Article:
This volume is the result of a long commitment of the online journal DEP: Deportate, esuli, profughe to the themes of women pacifists’ thought and activism in the 1900s. The volume is a collection of contributions centred around three main themes. The first part, “Living War: Women’s Experiences during the War”, brings together first-hand accounts from women’s lives as they face the horrors of war, drawn mainly from original sources such as diaries, letters, memoirs and writings. The second, “Thinking Peace: Feminist Thought and Activism”, explores the lives and thought of several key women activists who challenged inequalities and sought to create new opportunities for women, contributing to the definition of a transnational culture of peace. The final section, “International Relations: Toward Future World Peace”, examines the work of a group of women who saw the outbreak of the First World War and the emergence of an international women’s movement for peace as an opportunity to act for their personal emancipation, and, in some cases, for a different idea of politics.The volume fills a notable gap in international history studies, providing a selection of contributions from little-known European contexts such as Italy, Poland, and Austria. The presence and contribution of African-American women, which has been neglected in the history of women’s pacifism, is also explored. Particular attention is given to the Women’s International League for Peace and Freedom and to the International Congress of Women, held in The Hague in 1915.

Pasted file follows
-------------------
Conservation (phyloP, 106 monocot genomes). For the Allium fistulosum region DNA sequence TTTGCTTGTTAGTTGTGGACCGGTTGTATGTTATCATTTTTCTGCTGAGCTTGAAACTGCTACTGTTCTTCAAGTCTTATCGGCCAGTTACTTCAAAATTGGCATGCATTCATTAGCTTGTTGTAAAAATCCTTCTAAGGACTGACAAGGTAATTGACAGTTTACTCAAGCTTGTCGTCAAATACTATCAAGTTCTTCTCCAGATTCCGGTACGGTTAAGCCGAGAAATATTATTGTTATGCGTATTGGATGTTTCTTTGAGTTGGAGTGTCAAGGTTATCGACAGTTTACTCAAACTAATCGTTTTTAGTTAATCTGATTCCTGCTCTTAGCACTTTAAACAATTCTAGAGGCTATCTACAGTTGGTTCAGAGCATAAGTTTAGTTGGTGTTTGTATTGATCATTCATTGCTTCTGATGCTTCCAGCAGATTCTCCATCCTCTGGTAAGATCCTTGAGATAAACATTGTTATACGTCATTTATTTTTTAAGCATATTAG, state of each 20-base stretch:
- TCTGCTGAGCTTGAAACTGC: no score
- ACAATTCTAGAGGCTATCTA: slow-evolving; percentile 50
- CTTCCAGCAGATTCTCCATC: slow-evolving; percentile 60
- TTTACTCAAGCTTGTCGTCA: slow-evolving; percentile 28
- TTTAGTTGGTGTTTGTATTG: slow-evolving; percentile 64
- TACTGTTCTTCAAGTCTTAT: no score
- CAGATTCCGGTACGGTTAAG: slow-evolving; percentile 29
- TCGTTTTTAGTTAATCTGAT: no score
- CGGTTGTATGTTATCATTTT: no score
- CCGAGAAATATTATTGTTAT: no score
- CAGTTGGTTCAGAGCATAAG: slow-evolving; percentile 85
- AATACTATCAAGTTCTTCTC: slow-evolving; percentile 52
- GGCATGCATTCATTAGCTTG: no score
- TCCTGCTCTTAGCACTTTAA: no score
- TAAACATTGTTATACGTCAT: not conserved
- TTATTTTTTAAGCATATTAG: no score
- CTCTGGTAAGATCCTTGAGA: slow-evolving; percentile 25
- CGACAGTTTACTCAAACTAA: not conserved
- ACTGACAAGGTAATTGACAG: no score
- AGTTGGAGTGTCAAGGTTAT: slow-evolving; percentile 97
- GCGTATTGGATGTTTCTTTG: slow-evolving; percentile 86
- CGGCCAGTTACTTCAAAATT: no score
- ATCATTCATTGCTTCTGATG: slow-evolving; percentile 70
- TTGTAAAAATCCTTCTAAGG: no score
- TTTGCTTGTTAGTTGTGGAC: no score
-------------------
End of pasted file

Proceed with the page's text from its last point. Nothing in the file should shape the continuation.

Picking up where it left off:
• Humour
      January 2016

      Laughter and War

      Humorous-Satirical Magazines in Britain, France, Germany and Russia 1914–1918

      by Author(s): Lesley Milne

      War is no laughing matter. During a war, however, laughter can play a vital role in sustaining morale, both in the armies at the Front and in their homelands. Among wars, the 1914–18 conflict has left a haunting legacy, and remains a central topic in modern European history. This book offers a comparative study of the impact of the war in four countries, and breaks new ground by exploring this through the medium of what their respective populations laughed at. By searching the pages of four humorous-satirical magazines, Punch in the UK, Le Rire (France), Simplicissimus (Germany), and Novy Satirikon (Russia), all of which supported the national war efforts, it examines the ways in which humour made an important contribution to the propaganda war.All four magazines were famous for their cartoons, a selection of which is included, but much of the humour was expressed through the written word, in skits, squibs, comic tales, and light verse. Translated into English, these snapshots of the moment are brought together to chart the responses on both sides of the conflict to issues and unfolding events, identifying the stories that nations liked to tell about themselves and also the ones they liked to be told.